Temple Israel rabbi makes call for harmony among races
Church of the Year
Pushing for unity
By St. Clair Murraine
Outlook staff writer
Even before he officially became rabbi of Temple Israel, Jack Romberg had a good feeling it would be where he’d lead his first synagogue.
His wife, Audrey, had a sense of that, too, by the time the interview process was over.
“We saw a warm, welcoming congregation,” Romberg said. “The people did not care that I wasn’t a Southerner. They just cared that I had the passion to come and really dig in and move the congregation in the direction that they felt good about.”
Under Romberg’s leadership, Temple Israel has grown in membership, community engagement and the way services are conducted.
In essence, Temple Israel has become more visible in the community. So much so, that the Jewish synagogue was given the distinction of being chosen as Church of the Year by the Capital Outlook.
The honor came three months after a mass shooting attack on the Tree of Life Synagogue in Pittsburgh. Temple Israel hosted a vigil for the victims. Rev. R.B. Holmes, pastor at Bethel Missionary Baptist Church attended the event.
It marked the beginning of a relationship between the two men, who have since been on a mission to improve race relations in Tallahassee.
Romberg, however, was taken aback that Temple Israel received the honor from the Outlook, which Holmes owns. The award has historically gone to a traditional church.
“I’m really grateful (and) I have to give (Rev. Holmes) the credit,” Romberg said. “I was just shocked, honored and I didn’t know how to respond.”
Romberg, who will retire in June, came to Tallahassee as rabbi of Temple Israel in 2001, soon after he was ordained. Not long after arriving, Romberg set out to put more emphasis on improving the understanding of Judaism among his congregants, improve the level of learning for adults and children.
He has also modernized the services; from the music to how prayers are done.
Martin Merzer, a Temple Israel board member who joined in 2010, said he didn’t have second thoughts about which synagogue his family will attend after moving from South Florida. He was especially impressed with Romberg and the congregation, he said.
“It truly is a very warm community sense there; religiously, of course, but also from a sense of community, social welfare and taking care of each other and the needy, Merzer said. “I view it as a community as much as a place of worship.”
Merzer’s two grandchildren are among about 100 children who participate religious school each Wednesday night at Temple Israel. The lessons focus on the Jewish culture, religion and the community.
Regular services are also held on Friday evenings and Saturdays. Holmes will preach there Feb.15 service, a first for Baptist minister at the synagogue.
Another initiative at Temple Israel is a partnership with the Alzheimer Project. On Wednesdays, Temple Israel provides care for Alzheimer patients as a form of reprieve for their families.
Sessions also are held for people dealing with immigration issues and human trafficking. Most recently, Temple Israel joined in an effort to help furloughed federal workers by giving gift cards from the congregation.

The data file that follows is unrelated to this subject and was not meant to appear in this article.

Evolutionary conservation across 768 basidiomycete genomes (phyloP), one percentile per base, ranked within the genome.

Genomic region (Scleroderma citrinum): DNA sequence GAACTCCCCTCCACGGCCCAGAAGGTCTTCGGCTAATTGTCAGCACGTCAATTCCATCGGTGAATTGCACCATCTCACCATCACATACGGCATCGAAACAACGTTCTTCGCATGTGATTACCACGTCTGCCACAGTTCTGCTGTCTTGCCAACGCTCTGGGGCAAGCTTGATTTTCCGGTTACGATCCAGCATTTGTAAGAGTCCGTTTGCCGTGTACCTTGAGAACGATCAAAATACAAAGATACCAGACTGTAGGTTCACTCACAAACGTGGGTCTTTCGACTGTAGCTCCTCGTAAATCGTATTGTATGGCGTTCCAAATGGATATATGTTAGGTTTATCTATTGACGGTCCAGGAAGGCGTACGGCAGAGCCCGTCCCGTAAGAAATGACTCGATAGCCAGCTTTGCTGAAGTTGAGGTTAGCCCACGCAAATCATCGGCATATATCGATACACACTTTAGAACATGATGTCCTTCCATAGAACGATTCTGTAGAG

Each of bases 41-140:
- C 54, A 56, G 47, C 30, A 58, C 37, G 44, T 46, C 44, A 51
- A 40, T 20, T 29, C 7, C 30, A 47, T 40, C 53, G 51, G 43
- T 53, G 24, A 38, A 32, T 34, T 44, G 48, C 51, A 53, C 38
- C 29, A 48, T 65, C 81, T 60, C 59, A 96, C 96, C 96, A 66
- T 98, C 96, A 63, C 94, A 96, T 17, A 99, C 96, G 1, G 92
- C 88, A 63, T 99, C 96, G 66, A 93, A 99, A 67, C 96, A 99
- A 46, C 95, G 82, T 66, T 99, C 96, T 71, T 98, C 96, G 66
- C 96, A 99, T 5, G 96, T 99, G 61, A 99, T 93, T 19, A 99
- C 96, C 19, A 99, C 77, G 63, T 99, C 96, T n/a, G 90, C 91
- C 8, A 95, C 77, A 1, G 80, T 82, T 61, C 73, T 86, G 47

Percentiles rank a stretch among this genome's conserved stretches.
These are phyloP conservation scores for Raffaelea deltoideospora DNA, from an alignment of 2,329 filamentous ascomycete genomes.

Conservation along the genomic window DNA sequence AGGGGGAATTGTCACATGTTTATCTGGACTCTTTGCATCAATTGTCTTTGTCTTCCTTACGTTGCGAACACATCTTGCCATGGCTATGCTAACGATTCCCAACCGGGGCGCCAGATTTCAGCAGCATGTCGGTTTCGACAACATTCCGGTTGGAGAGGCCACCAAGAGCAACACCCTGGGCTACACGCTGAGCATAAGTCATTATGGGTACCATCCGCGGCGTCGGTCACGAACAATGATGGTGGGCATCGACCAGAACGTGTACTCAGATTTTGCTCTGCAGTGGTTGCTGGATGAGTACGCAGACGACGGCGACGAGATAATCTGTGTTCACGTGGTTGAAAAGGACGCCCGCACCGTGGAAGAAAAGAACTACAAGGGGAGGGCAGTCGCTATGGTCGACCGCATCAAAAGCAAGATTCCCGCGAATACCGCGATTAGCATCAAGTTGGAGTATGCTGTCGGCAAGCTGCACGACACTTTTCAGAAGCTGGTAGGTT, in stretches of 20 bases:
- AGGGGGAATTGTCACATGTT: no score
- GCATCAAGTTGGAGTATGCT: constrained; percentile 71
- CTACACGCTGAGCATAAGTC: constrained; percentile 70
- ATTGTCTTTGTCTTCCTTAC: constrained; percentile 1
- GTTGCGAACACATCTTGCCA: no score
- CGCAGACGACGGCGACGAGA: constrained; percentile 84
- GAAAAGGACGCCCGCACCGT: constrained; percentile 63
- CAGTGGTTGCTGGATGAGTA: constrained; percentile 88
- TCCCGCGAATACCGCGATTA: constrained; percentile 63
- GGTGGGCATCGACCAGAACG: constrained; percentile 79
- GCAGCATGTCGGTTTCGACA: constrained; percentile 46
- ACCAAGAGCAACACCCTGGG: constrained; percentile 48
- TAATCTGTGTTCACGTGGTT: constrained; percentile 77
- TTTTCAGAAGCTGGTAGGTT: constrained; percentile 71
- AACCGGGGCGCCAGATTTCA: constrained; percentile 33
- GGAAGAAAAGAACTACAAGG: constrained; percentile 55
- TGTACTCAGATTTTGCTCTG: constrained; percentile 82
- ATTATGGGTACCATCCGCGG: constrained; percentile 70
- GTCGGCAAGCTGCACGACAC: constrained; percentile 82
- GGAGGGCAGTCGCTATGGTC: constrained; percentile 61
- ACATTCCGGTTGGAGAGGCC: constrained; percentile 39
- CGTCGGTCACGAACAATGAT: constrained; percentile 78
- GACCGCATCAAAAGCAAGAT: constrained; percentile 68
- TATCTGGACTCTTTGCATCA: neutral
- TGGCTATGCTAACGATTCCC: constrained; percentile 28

Through Romberg’s effort, Temple Israel also is involved in strengthening the bridges between Jews and Blacks. On Sunday, Romberg delivered a sermon on just that at Bethel Missionary Baptist Church, emphasizing commonalities between the two races.
“We are sending a clear message that we want to strengthen the Jewish and Black relationship in Tallahassee,” Holmes said, explaining his reason for inviting Romberg to preach. “Hopefully it will spread abroad.”
After outlining several Jewish principles, Romberg disclosed anti-Semitism threats that Temple Israel has received. He went on to say that the attacks on Jews are similar to those that Blacks face in racism.
“This connects us on a deep, but sad level,” Romberg told the Bethel congregation.
The attack on Black churches, such as the one in 2015 when a 21-year-old killed nine people inside Emanuel African Methodist Episcopal Church in South Carolina is no different from anti-Semitism threats on Jews. Romberg said.
“I think that we have to start to get our communities to work together a little more,” Romberg told the Outlook before his visit to Bethel. “The times that we are living in; any minority group is suffering and we’ve got to come together to stand together to create more strength.”
Romberg’s appearance was part of Jewish and Christian Unity Service that Holmes billed at “Hope, healing and harmony.” Darrick McGhee, pastor of Bible-Based Church, also participated in the service.
Romberg and McGhee are leaders on the Village Square’s God Squad.
Having a rabbi preach at a Baptist church isn’t new, dating back to the early years of the civil rights movement, but Holmes said it’s necessary today.
“In the times that we’re living, we cannot allow race, religion, gender or national origin to divide us,” Holmes said. “To heal this nation, the people of faith must come together around one same purpose, which is to love our neighbors as we love ourselves.
“We cannot let denominational boundaries keep us apart and tear down the walls that keep us from being brothers and sisters.”
McGhee, in part of his sermon, spoke of simpler times when neighbors would borrow a cup of sugar. He also made reference to the similarities between Jews and Blacks.
“When they are invaded,” he said, “it’s an invasion on us.”